Bench Memos

Law & the Courts

Bashing Judge Barrett

In an incompetent essay in Commonweal, philosophy professor Gregory Bassham tries to bash Judge Amy Coney Barrett by contending that she and Justice Scalia “have very different views on the issues of judicial restraint and respect for legal precedent.” Barrett, Bassham contends, holds a “judicial philosophy outside the mainstream, … a fringe view that even Scalia would reject.”

Bassham provides no hyperlinks in his essay, so it’s sometimes not clear what he purports to be summarizing. In any event, he gets every single one of his charges wrong. Let’s march through them in order:

1. Bassham writes:

For Scalia, the central virtue of originalism as a method of interpreting the Constitution is the way it limits judicial policymaking by unelected and tenured judges, thus honoring the basic democratic values of our constitutional tradition. By contrast, Barrett argues that it was a mistake for “early originalists” such as Scalia to stress the importance of judicial restraint. In her view, the original textual meaning of the Constitution is the law, period. Originalist judges have a sworn duty to uphold the law—even if that requires activist rulings, which may be deeply unpopular and invite frequent collisions with Congress and other democratically accountable legislative bodies.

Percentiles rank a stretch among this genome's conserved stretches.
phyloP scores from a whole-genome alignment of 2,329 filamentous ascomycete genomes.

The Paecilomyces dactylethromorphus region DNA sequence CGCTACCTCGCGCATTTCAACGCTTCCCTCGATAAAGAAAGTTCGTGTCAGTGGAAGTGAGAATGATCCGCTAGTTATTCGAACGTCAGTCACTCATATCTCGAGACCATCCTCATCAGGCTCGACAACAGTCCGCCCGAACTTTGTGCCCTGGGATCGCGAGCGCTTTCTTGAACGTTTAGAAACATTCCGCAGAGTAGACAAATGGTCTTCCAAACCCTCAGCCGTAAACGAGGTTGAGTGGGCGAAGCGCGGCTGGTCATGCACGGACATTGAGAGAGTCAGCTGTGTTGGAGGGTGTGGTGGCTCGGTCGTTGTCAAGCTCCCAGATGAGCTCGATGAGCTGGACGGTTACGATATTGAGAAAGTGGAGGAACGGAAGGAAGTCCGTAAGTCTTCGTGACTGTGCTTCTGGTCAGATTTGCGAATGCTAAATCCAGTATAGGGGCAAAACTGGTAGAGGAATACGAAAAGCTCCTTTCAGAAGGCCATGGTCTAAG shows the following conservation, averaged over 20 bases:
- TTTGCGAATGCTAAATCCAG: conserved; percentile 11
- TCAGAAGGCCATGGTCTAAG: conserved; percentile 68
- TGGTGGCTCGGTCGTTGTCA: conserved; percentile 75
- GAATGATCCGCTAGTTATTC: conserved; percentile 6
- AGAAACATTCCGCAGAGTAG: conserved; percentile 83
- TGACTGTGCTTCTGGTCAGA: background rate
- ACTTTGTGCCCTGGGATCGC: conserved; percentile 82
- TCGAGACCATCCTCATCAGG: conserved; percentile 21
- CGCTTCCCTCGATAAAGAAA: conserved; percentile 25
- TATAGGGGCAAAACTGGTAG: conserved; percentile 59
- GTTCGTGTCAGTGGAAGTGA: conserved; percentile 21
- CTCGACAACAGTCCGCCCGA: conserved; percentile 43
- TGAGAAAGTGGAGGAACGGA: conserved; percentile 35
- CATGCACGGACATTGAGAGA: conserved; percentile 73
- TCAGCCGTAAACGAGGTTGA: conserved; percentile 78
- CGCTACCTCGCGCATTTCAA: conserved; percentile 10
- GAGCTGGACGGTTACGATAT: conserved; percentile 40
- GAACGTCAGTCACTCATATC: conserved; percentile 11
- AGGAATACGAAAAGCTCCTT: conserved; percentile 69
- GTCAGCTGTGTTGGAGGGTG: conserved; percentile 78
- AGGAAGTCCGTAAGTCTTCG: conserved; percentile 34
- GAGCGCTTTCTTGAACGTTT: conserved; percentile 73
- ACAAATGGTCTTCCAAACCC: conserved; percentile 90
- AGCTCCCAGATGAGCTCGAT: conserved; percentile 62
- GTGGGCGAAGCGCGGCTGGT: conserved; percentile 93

Bassham posits a false “contrast” between Scalia’s views and Barrett’s. One of Scalia’s frequent criticisms of “living constitutionalism” and other alternatives to originalism is that they “can take away old rights as well as create new ones.” (The Essential Scalia, p. 16.) Insofar as Bassham is presenting Scalia as, above all, an apostle of judicial restraint, he is missing that Scalia was as adamant about enforcing the rights that are in the Constitution as he was about not inventing rights that aren’t in it.

I don’t know what Bassham is referring to in stating that “Barrett argues that it was a mistake for ‘early originalists’ such as Scalia to stress the importance of judicial restraint.” Barrett observes (in “Countering the Majoritarian Difficulty”) that originalism “is associated with judicial restraint in the popular consciousness because it emerged in the 1980s as a conservative response to the perceived activism of the Warren and Burger Courts.” That observation strikes me as correct as a historical matter.